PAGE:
Wednesday, May 09, 2012

Booming Eagle Ford Shale: 47k "Shale-Ready Jobs" and $25 Billion in Economic Development in 2011

The Eagle Ford Shale in Texas is the "economic opportunity of a lifetime" and will potentially create 117,000 "shale-ready" full-time jobs by 2021.

From the Center for Community and Business Research at University of Texas-San Antonio:

"Development of oil and natural gas in the Eagle Ford Shale contributed $25 billion in total economic output to the region in 2011, according to a study released today by the Center for Community and Business Research.

"The Eagle Ford Shale has proven to be one of the most important economic engines in the state," said Dr. Thomas Tunstall, director of the UTSA Center for Community & Business Research, and the study‚Äôs principal investigator.  "In 2011 alone, the play generated over $25 billion in revenue, supported 47,000 full-time jobs in the area, and provided $257 million in local government revenue."

The study also concluded that in 2011 shale development:
  • Paid $3.1 billion in salaries and benefits to workers;
  • Provided more than $12.6 billion in gross regional product;
  • Added more than $358 million in state revenues, including $120.4 million in severance taxes;
  • And spurred a triple-digit sales tax revenue increase in various local counties.
"We view the Eagle Ford activity as an economic opportunity of a lifetime," said Mario Hernandez, president of the San Antonio Economic Development Foundation.  "The key goal is the increase in investment and jobs. And if the communities will partner with the private companies that are creating these jobs, it can be a win-win for everybody."

The increased revenue from the Eagle Ford Shale is rebuilding local communities.  New schools and new hospitals are being built, and new training programs have been launched to maximize hiring from the local workforce.  The study projects the creation of approximately 117,000 full-time jobs by 2021."


13 Comments:

At 5/10/2012 6:56 AM, Blogger VangelV said...

How wonderful. We have investors and lender pour money into the Eagle Ford areas. When new money pours in the people in those areas are huge beneficiaries of those money flows. And as the core areas are developed the investors have a chance of getting their money back.

Actually, scratch that last part. All of the cash flows have to go into further drilling because given the depletion rates rising production requires a massive amount of new drilling activity, some to deal with the depletion and some to bring new oil on-line. The trick is to see how well this works when producers move away from the core areas. Sadly, that will not be known until a few years from now and until then we will have to rely on the assumption that the estimated ultimate recovery numbers are correct. Given the incentives and track record that may not turn out to be a great assumption.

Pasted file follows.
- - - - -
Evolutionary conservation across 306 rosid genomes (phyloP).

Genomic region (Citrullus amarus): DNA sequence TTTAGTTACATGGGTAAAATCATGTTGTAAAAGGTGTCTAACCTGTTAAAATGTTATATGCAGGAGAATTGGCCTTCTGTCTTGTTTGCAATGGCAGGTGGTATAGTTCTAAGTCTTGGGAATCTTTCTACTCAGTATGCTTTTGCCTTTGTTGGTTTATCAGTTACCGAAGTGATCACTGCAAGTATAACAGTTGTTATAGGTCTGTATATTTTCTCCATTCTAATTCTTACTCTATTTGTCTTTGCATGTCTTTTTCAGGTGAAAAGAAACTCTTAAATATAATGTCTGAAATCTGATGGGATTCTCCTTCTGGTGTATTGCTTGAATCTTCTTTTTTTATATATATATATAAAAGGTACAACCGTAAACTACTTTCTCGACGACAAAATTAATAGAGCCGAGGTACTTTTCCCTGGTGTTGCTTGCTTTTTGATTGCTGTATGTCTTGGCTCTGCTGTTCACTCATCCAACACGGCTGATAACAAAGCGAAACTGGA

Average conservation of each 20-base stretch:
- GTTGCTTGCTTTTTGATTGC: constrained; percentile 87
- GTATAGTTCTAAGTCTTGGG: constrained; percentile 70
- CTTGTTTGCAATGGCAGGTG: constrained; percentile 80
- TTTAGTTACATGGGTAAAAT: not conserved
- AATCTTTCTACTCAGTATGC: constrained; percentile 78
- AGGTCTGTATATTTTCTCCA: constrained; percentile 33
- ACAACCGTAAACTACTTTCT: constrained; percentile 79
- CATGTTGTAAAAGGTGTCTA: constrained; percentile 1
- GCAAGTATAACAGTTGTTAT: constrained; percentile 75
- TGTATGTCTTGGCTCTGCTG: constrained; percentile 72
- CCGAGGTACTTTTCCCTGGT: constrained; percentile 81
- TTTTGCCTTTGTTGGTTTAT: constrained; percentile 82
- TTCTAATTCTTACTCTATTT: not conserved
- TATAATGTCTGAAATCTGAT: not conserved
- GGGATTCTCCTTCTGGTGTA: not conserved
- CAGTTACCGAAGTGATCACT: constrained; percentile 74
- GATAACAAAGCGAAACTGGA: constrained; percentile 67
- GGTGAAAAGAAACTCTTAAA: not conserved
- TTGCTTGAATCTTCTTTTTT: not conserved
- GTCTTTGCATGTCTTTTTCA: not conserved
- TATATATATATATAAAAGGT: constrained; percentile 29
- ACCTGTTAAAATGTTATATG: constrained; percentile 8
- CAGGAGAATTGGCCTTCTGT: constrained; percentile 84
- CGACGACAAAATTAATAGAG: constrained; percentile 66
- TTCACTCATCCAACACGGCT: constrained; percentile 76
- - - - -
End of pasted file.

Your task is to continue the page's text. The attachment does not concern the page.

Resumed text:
At 5/10/2012 7:14 AM, Blogger Rufus II said...

The Eagle Ford produced about 83,000 bbl/day in 2011.

We Imported 8.8 Million bbl/day last week.

The Eagle Ford accounted for about 1/2 of 1% of our oil use last year.

Put another way, it produced about 1/3 as much as ONE Platform (Thunderhorse) in the Gulf of Mexico.

Lookee, lookee. Another bright, shiny thang.

 
At 5/10/2012 7:15 AM, Blogger Rufus II said...

Linky-Poo to Bright, Shiny Thang

 
At 5/10/2012 8:09 AM, Blogger VangelV said...

The Eagle Ford produced about 83,000 bbl/day in 2011.

We Imported 8.8 Million bbl/day last week....


That is a very valid point. But what interests me from the investment perspective is how much money it took to produce so little oil.

I expect the naive optimists to start throwing around BOE numbers to make the prospect look a lot better. What will be lost in their postings is the fact that they use a 6:1 conversion ratio based on energy content rather than the approximately 35-50:1 price ratio that is more appropriate when calculating economic returns.

 
At 5/10/2012 8:43 AM, Blogger juandos said...

Well its seems that there is a hint of skeptism in the air here regarding Eagle Ford...

I've been skimming a collection of stories, releases, and what not from some of the players in that area such as Carrizo Oil, Sanchez Energy, Magnum, Pioneer, and so on...

They all 'seem' to be quite happy with the results they're getting to date...

One of the larger if not the largest player in the Eagle Ford area is EOG...

Consider the following as posted on Seeking Alpha from EOG: EOG Resources' CEO Discusses Q1 2012 Results - Earnings Call Transcript.

Its full of 'happy talk' and mirrors much of what the other companies are saying...

Is it all sales pitch/hype or is there a real pot of gold in their collective futures being discussed?

On a personal note I grew up just south of the Eagle Ford area and right now I know people who I grew up with and have gone on to have pretty good lives and were moderately successful from a financial point of view have really jumped on this 'opportunity' and none of these people are younger than their late fifties...